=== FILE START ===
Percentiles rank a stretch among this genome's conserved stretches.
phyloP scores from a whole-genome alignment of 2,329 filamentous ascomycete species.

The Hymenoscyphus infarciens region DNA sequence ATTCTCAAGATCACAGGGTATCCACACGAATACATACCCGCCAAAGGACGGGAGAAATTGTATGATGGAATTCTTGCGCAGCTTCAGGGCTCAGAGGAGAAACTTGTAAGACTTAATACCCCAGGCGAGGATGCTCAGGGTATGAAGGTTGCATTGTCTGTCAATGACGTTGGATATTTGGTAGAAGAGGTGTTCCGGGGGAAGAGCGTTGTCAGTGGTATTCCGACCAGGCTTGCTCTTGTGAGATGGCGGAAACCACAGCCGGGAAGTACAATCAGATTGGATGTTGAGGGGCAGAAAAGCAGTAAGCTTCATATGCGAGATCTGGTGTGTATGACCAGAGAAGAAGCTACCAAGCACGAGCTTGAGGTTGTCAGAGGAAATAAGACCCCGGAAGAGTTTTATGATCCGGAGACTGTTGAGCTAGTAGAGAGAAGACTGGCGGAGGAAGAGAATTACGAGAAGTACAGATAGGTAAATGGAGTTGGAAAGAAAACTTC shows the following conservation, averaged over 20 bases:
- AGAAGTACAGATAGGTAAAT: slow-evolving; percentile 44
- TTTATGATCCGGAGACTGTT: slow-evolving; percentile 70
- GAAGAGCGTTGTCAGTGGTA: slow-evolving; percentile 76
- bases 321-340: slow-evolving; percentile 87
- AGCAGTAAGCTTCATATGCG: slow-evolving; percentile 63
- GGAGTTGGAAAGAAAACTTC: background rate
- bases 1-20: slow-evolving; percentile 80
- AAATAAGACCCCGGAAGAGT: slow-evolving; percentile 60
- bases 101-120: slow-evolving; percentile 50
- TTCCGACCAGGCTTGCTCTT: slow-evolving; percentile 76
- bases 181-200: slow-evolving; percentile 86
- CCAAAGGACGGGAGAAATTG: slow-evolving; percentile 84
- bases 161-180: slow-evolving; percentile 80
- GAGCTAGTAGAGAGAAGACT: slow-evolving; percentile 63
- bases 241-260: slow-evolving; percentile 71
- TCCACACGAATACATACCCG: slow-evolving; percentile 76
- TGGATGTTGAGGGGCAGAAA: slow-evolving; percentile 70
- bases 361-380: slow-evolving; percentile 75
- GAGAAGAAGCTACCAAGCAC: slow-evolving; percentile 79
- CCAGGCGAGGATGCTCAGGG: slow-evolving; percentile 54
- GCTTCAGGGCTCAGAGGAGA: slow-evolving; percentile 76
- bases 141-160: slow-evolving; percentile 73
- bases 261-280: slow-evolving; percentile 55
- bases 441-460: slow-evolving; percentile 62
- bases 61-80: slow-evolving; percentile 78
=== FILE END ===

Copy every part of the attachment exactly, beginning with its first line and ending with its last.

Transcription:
Percentiles rank a stretch among this genome's conserved stretches.
phyloP scores from a whole-genome alignment of 2,329 filamentous ascomycete species.

The Hymenoscyphus infarciens region DNA sequence ATTCTCAAGATCACAGGGTATCCACACGAATACATACCCGCCAAAGGACGGGAGAAATTGTATGATGGAATTCTTGCGCAGCTTCAGGGCTCAGAGGAGAAACTTGTAAGACTTAATACCCCAGGCGAGGATGCTCAGGGTATGAAGGTTGCATTGTCTGTCAATGACGTTGGATATTTGGTAGAAGAGGTGTTCCGGGGGAAGAGCGTTGTCAGTGGTATTCCGACCAGGCTTGCTCTTGTGAGATGGCGGAAACCACAGCCGGGAAGTACAATCAGATTGGATGTTGAGGGGCAGAAAAGCAGTAAGCTTCATATGCGAGATCTGGTGTGTATGACCAGAGAAGAAGCTACCAAGCACGAGCTTGAGGTTGTCAGAGGAAATAAGACCCCGGAAGAGTTTTATGATCCGGAGACTGTTGAGCTAGTAGAGAGAAGACTGGCGGAGGAAGAGAATTACGAGAAGTACAGATAGGTAAATGGAGTTGGAAAGAAAACTTC shows the following conservation, averaged over 20 bases:
- AGAAGTACAGATAGGTAAAT: slow-evolving; percentile 44
- TTTATGATCCGGAGACTGTT: slow-evolving; percentile 70
- GAAGAGCGTTGTCAGTGGTA: slow-evolving; percentile 76
- bases 321-340: slow-evolving; percentile 87
- AGCAGTAAGCTTCATATGCG: slow-evolving; percentile 63
- GGAGTTGGAAAGAAAACTTC: background rate
- bases 1-20: slow-evolving; percentile 80
- AAATAAGACCCCGGAAGAGT: slow-evolving; percentile 60
- bases 101-120: slow-evolving; percentile 50
- TTCCGACCAGGCTTGCTCTT: slow-evolving; percentile 76
- bases 181-200: slow-evolving; percentile 86
- CCAAAGGACGGGAGAAATTG: slow-evolving; percentile 84
- bases 161-180: slow-evolving; percentile 80
- GAGCTAGTAGAGAGAAGACT: slow-evolving; percentile 63
- bases 241-260: slow-evolving; percentile 71
- TCCACACGAATACATACCCG: slow-evolving; percentile 76
- TGGATGTTGAGGGGCAGAAA: slow-evolving; percentile 70
- bases 361-380: slow-evolving; percentile 75
- GAGAAGAAGCTACCAAGCAC: slow-evolving; percentile 79
- CCAGGCGAGGATGCTCAGGG: slow-evolving; percentile 54
- GCTTCAGGGCTCAGAGGAGA: slow-evolving; percentile 76
- bases 141-160: slow-evolving; percentile 73
- bases 261-280: slow-evolving; percentile 55
- bases 441-460: slow-evolving; percentile 62
- bases 61-80: slow-evolving; percentile 78